Total DEL13,67015,050 15,43016,23017,370 18,430
Increase over
Baseline +800+1,940 +3,000
Increase over 2000-01
Expenditure +1,180+2,320 +3,380

  Treasury calculated the increase in the Scotland DEL on the basis of the following changes to Government Departments:
SR 2000 Outcome
(Resource + Capital) 1
Department2001-02 2002-032003-04
£m£m £m
Programme Additions
DfEE1,6003,770 5,960
Health2,7607,740 12,310
DETR — Transport1,000 2,4504,100
DETR — other260 1,1301,820
DETR — LG6503,090 5,710
Home Office21,560 2,2402,580
Legal Depts2310 370390
Trade and Industry1,020 710650
Agriculture210300 330
Forestry1010 10
DCMS80130 200
Chancellor's Departments350 550580
Cabinet Office120120 190

  The population proportions and comparability factors are published in the Statement of Funding Policy.


1.  Figures rounded to nearest £10 million.

2.  England and Wales population proportions apply.

  10.  We should be clear that the manner in which Treasury determines the grant to the Secretary of State for Scotland and subsequently to the Scottish Executive is unrelated to the Executive's decisions to allocate resources to meet Scotland's priorities. The allocation of money from the assigned budget to devolved services is a matter for the Scottish Parliament.


  11.  Section 12 of the Statement of Funding Policy provides details of the public expenditure regime for the Scottish Executive and shows those areas covered by Annually Managed Expenditure (AME). The present AME expenditure plans for the period 1999-2000 to 2003-04, are as follows:—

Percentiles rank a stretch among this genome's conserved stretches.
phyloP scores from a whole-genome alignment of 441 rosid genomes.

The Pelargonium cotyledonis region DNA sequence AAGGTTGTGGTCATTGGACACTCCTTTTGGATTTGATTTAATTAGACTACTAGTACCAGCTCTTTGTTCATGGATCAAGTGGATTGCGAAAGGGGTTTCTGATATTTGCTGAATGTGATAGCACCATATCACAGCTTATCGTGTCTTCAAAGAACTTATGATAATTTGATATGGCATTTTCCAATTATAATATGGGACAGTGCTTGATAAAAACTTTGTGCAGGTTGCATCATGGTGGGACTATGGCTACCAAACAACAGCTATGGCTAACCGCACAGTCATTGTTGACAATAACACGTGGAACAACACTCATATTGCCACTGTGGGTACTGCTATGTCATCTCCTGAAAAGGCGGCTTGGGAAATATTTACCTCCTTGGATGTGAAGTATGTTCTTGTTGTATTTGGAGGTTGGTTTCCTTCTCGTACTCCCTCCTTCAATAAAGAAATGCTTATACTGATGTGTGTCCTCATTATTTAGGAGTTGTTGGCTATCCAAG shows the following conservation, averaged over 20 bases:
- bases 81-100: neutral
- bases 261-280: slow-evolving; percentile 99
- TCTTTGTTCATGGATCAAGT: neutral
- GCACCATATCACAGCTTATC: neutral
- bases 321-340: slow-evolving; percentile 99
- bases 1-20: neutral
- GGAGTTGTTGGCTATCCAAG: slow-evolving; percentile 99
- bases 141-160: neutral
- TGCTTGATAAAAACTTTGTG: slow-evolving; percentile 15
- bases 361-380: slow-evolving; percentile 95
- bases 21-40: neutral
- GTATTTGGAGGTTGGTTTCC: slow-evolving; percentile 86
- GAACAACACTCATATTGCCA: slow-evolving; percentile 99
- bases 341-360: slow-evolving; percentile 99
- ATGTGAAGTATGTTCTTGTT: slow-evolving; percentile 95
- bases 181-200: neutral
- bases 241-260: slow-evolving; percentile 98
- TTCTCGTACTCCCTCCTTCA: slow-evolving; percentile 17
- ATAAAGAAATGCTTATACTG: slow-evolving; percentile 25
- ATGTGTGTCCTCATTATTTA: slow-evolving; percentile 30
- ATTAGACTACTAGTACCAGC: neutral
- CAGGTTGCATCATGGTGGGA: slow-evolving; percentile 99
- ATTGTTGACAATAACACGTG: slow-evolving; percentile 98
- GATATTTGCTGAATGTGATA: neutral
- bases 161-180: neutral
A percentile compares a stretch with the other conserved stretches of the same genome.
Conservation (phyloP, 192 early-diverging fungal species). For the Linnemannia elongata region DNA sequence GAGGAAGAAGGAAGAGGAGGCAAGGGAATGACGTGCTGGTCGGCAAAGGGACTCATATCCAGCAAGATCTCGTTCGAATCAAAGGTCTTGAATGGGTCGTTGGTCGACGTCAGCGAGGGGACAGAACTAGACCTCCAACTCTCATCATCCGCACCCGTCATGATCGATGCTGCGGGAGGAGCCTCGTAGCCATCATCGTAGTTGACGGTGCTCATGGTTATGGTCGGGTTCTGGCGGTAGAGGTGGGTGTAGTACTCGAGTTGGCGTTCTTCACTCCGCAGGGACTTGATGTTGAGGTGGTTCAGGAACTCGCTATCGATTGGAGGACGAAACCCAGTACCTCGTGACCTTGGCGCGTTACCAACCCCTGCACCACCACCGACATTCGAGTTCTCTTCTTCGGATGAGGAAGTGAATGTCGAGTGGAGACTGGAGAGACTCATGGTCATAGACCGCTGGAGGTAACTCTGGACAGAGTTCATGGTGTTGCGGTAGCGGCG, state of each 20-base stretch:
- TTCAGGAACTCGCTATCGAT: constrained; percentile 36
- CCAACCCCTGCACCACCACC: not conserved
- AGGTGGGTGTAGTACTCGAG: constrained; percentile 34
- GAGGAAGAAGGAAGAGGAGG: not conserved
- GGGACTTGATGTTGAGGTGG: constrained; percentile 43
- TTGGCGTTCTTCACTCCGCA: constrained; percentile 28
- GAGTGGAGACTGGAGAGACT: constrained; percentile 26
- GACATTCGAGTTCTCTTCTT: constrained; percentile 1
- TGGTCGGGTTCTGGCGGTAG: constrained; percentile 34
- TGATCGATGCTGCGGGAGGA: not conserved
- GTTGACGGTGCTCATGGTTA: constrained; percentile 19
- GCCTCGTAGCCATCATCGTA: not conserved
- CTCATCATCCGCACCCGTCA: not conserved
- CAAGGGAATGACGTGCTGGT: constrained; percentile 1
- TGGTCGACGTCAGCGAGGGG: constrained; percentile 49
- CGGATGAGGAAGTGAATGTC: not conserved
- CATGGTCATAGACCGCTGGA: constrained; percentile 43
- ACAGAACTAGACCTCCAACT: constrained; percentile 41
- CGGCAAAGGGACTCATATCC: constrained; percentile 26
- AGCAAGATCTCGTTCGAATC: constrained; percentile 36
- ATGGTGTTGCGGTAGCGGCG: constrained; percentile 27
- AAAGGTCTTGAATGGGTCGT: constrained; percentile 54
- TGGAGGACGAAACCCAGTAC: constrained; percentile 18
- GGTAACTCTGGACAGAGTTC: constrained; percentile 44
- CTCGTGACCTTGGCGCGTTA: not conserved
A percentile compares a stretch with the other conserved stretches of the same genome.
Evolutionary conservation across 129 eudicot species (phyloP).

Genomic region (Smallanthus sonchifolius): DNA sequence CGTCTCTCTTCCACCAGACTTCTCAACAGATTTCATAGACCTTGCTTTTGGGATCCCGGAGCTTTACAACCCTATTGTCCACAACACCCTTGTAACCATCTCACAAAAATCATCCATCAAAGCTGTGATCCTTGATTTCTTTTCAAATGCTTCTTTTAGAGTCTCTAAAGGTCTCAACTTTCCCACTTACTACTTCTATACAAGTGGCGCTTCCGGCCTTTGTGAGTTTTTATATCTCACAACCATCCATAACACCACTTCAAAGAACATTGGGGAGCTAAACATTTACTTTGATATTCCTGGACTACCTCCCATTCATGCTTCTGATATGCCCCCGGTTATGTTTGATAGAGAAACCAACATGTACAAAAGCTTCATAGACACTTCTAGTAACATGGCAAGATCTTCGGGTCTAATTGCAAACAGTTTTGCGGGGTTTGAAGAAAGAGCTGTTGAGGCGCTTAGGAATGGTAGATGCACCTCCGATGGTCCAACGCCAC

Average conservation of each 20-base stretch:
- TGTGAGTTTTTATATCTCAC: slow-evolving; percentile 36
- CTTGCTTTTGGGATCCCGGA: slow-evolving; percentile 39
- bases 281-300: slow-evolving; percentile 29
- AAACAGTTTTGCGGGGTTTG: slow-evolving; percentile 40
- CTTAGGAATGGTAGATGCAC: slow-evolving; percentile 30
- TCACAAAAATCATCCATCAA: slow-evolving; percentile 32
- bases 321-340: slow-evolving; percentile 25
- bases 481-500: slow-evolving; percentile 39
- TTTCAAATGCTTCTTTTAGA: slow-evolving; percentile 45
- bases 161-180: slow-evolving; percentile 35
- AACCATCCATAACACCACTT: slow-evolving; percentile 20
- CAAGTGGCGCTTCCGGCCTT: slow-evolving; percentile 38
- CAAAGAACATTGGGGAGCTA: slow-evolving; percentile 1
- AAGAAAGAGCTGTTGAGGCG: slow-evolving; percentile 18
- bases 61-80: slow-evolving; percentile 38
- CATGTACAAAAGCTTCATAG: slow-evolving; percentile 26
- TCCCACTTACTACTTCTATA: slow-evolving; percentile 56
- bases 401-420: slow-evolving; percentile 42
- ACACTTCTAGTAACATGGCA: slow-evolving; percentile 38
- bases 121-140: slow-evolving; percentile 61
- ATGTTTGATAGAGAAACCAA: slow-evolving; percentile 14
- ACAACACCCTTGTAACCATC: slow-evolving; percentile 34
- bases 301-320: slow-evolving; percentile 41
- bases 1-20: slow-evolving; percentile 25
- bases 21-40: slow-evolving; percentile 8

1999-2000  2000-01  2001-02  2002-03  2003-04

CAP  334,775  340,709  373,000  349,471  381,710

Housing Support Grant  10,649  9,054  10,000  9,962  9,962

NHS and Teachers' Pensions  224,560  286,524  272,000  272,000  323,000

Other AME  841,395  979,741  1,089,600  1,130,940  1,202,145

Local Authority Self-Financed Expenditure  1,441,000  1,473,000  1,560,000  1,570,000  1,590,000

Scottish Non-Domestic Rates  1,440,522  1,510,992  1,544,817  1,569,817  1,589,817

Scottish Variable Rate of Income Tax  0  0  0  0  0

Total  4,292,901  4,600,020  4,849,417  4,902,190  5,096,634

Other Expenditure outside DEL        £000

Police Loan Charges  13,346  13,571  13,571  13,571  13,571


The Scottish Executive is currently preparing Budget Documents for 2002-03 and so figures for 2002-03 and 2003-04 are provisional.


  12.  The introduction of resource accounting and budgeting will not entail any fundamental change in the operation of the Barnett formula. Paragraph 5 of the summary to the Statement of Funding Policy says: